It all started with a phone call. My mom rang me a few months back to ask if I would be attending my sister’s college graduation in Pennsylvania this May. I had just been back home this past October, so it was a bit early for another visit. And yet, it’s not every year your sister graduates from college. So here I am, poking away at my keyboard and sipping a latte in Old City Philadelphia to recall the tales of my family visit turned beer expedition once more. It has been a short trip, but I’ve made it to a brewery here, a beer bar there, and even managed to fit in a latte or two.
This is the recipe for a happy Lauren, and hopefully, an interesting read…
City Tap House Logan – Philadelphia, PA
It has been a long time since I’ve seen a bar so abuzz at 6pm. When I rolled up with my nearly overweight suitcase and equally laden backpack, I realized I might need to find another bar to accommodate all my mostly unnecessary crap. I instead pressed on, was able to check my suitcase at the hostess stand, and weaseled my way through the crowd to find a single empty bar stool. Ah, the benefits of traveling solo!
I was surrounded by equal parts corona swigging, tequila smashing bros, and plaid wearing, beard brandishing brewers. The odd occasion that two such clans would meet in the same place was a result of the following: Cinco de Mayo, and the Craft Brewers Conference. What a great crowd to people watch!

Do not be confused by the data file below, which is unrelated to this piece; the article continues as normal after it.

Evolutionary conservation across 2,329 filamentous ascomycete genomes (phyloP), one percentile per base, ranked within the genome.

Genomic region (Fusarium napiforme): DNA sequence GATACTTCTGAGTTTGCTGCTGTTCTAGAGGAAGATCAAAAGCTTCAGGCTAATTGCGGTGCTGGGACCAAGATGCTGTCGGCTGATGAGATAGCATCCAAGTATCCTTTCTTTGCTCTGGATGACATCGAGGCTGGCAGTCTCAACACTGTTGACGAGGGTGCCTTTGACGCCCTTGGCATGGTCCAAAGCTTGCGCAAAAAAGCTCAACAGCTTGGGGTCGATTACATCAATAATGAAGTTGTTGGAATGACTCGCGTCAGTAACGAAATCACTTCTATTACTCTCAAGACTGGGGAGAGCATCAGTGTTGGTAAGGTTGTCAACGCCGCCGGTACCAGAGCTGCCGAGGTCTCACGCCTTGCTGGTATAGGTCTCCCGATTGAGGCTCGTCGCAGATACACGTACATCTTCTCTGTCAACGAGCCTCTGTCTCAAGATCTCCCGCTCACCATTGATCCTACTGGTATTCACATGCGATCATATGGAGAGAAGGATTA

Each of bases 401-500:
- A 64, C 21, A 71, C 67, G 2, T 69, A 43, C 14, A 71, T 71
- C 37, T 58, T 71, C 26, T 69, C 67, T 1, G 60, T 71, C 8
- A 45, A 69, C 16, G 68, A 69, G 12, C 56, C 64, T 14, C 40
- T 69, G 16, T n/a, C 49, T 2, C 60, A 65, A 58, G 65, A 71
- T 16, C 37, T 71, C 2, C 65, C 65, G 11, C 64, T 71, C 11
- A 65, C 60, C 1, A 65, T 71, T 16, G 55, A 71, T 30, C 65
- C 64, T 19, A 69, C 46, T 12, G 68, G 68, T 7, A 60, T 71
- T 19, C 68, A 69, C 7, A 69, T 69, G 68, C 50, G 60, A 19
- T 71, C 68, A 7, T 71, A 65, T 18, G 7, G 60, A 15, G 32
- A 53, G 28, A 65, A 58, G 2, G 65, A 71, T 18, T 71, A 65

CTH was well staffed, and I received my food and beers in a timely fashion. My ordering skills, however, are something to be improved upon. When I attempted to order two 9%+ beers for myself at the same time (illegal in Utah), I asked, “Is that ok?”. The bartender looked at me with squinted eyes, shrugged her shoulders, and replied, “Whatever makes you happy.” I watched as she told a co-worker. They laughed about it. I can’t blame them! Hah! I’d like to blame my lunacy on the 4.5 hour flight I had spent sandwiched in between a couple that passed magazines over my lap the whole time. Though, I know it’s thanks to my knee-jerk behavior conditioned by Utah’s cruel and unusual liquor laws. This is why I travel.
Birreria – New York, NY
My college friend text me a few weeks back and asked if I wanted to take a NYC beer and brewery bus tour through the city. I replied in the largest font available, “YES!!!”. And so we hopped on the train, mimosas in hand, and made our way into the city for an afternoon of the finest brews the big apple had to offer.
The starting point, Birreria, is nested up on the 18th floor of a NYC skyscraper. This humble 3.5 barrel brewery pumps out Italian-style cask ales in a tropical-like, sunlit atmosphere. Though only 180 feet from the ground, it seems worlds away from the stressful, roaring streets below.
The partially open roof let fresh air into the green-house style room. Fish nets were hanging over the bar and Birraria sign, while buckets full of white flip flops were available for those who truly desired to slip into the coastal feel. I abstained, and instead crammed into the elevator in search of other beers and places to drink them.
Singlecut Beersmiths – Astoria, NY
Singlecut was the last stop on our NYC beer tour. There were a few stops in between Birreria and here, and a whole lot of Saturday traffic along the way. When our tour guide announced we had arrived at Singlecut, it seemed the whole bus took part in a sort of half-buzzed yoga. Everyone was stretching and yawning with red eyes, unsure if it would be nicer at the moment to continue drinking, or to continue napping. The former was the popular choice, and we all stumbled our way into the brewery single file.